The late 1920s and the early 1930s ushered in new technologies that advanced the movie-going experience. 1927’s The Jazz Singer featured the first film with synchronized speech and music, which was followed by the first Technicolor film in 1932. Hollywood’s Golden Era would peak in the 1950s and 1960s, with musicals, westerns, and gangster films being pushed out by the studio system. Drive-in theaters, which appeared as early as the 1930s rose in popularity, with as many as 4,000 and 5,000 drive-ins in the United States. The advent of televisions forced film studios to try to lure patrons back into theaters, including filming on large Cinemascope or adding gimmicks like “Smell-o-vision.”
Suburban expansion in the 1960s would give way to multiplexes, which would mark the beginning of the end for classic movie theaters. By the mid-1970s, many theaters, once a thriving focal point of entertainment, began to shutter their doors. But many of those doors are starting to reopen.
Barbara’s original intent for the Texan was to use the venue as a space just to conduct interviews, but interest in the theater quickly grew. “I started getting calls from people asking to perform,” says Barbara. “Then last year the Bloomquist brothers from the New York area asked if we would show a film they had made, and I wrote back and asked if they would come to speak with the film. We had a showing of their film with the producers, an actor and the cinematographer, and we asked them questions after the screening. Through my connections with the Austin Film Society, we’re planning to have Richard Linklater come with one of his movies and talk with him. I’m very excited about opportunities like that. You don’t usually get that unless you go to a film festival or go to SXSW.”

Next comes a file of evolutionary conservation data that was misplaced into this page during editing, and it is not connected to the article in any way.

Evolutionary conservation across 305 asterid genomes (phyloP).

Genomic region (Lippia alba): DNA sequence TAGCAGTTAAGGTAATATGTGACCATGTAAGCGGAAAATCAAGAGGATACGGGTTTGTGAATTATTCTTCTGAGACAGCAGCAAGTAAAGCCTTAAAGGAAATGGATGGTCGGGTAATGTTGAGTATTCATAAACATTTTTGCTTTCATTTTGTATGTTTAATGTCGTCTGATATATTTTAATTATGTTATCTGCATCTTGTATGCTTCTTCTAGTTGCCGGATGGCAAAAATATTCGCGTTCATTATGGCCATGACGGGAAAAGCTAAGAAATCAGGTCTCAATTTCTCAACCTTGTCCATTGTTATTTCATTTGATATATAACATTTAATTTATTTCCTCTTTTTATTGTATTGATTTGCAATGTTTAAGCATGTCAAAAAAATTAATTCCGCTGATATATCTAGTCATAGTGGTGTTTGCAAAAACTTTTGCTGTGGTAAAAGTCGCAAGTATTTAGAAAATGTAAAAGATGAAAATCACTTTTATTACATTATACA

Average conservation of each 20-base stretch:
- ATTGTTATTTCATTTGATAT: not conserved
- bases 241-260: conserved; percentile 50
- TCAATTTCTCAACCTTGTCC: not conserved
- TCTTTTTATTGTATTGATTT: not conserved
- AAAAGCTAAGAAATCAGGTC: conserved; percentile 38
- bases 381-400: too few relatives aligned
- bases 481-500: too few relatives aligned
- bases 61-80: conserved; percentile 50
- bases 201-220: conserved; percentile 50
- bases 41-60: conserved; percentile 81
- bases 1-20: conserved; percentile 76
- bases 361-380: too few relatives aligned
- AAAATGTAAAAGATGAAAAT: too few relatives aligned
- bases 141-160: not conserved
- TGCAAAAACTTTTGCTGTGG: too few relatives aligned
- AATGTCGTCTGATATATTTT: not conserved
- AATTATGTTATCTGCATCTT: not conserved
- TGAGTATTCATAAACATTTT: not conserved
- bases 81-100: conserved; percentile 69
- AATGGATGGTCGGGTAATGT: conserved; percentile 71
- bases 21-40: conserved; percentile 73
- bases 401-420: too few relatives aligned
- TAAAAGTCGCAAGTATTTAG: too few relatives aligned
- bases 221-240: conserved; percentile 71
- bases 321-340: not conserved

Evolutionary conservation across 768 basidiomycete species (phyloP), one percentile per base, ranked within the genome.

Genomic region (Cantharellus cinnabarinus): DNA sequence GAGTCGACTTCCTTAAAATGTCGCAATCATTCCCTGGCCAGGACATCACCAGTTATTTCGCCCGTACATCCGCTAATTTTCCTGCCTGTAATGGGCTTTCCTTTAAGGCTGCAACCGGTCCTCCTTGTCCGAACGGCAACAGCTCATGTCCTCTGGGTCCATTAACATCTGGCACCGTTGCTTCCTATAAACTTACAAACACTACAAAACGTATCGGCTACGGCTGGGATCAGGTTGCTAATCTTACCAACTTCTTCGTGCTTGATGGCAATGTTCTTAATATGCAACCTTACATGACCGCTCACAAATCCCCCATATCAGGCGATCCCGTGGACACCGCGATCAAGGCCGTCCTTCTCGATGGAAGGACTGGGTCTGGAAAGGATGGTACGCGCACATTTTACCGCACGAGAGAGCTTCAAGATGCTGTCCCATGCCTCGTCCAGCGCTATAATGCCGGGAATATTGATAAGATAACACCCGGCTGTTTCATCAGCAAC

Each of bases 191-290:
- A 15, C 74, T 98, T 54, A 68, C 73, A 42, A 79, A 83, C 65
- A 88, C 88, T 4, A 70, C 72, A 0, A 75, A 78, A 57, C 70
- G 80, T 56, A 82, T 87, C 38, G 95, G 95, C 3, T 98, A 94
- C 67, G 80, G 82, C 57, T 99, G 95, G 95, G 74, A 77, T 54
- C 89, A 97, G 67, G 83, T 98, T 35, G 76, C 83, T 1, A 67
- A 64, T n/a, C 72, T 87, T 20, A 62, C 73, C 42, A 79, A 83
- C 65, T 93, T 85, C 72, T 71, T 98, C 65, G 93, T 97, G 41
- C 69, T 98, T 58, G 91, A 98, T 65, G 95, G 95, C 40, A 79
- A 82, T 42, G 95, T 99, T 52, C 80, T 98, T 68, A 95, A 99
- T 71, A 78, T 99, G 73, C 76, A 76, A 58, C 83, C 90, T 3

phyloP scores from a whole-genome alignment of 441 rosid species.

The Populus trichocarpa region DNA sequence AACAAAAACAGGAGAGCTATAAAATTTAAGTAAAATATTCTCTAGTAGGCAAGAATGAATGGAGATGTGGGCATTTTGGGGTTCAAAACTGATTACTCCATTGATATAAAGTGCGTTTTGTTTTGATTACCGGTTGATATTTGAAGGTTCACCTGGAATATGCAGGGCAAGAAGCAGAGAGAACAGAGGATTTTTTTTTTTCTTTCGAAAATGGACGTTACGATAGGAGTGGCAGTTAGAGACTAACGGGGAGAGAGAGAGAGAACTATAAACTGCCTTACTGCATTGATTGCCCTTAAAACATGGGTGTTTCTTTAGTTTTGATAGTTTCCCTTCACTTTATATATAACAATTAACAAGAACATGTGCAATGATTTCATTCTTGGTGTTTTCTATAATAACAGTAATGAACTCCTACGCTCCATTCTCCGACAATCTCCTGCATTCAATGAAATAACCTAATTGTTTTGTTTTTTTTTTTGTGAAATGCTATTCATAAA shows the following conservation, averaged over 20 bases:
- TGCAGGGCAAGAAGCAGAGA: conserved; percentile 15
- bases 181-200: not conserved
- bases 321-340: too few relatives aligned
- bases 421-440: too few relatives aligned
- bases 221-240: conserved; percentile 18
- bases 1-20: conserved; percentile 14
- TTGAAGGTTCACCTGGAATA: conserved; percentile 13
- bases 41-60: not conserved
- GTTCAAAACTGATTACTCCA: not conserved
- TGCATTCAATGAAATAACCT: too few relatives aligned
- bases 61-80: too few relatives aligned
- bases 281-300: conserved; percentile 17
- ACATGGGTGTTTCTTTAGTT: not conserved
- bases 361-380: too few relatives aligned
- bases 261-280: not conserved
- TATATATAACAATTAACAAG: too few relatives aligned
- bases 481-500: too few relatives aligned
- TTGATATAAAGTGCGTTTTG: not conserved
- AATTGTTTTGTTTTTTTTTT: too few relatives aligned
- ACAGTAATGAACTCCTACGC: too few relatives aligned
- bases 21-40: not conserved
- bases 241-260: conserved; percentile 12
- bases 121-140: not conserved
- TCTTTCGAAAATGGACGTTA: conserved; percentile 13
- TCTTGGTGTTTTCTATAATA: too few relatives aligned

By enlarge, the reception for the Texan Theater from locals has been good, though a few have mentioned concerns. “There are some people that are overjoyed that we are here,” says Barbara. “However, I recently got to do a sit-down conversation with Brett Michaels, but because I’m charged the same amount as an arena, tickets were a bit pricier because I can only hold 100 people. That upset some people. But overall, people are very excited.”
The theater has hosted shows and meet and greets with performers like John Schneider, Bill Engvall, Billy Bob Thornton and Tiffany, but the biggest selling point of the Texan, according to Barbara, is the variety. “We are using the stage for a Facebook live event every Wednesday, and we are going to be recording live performances on Friday afternoon,” says Barbara. “We recently had a traveling show of Driving Miss Daisy, and we’ve had dance recitals, high school reunion, and weddings. Plus, we still show movies. Every Sunday at 1:00 we show not-first run movies for free. Not to mention the lobby coffee shop is open seven days a week.”
Barbara is thrilled that people have appreciated the work she has put into renovating the Texan and that they love what it has to offer, but she still has some high expectations. “My goal is for the Texan to be a destination place like Carnegie Hall,” says Barbara. “If something is going on here, people aren’t going to want to miss it.”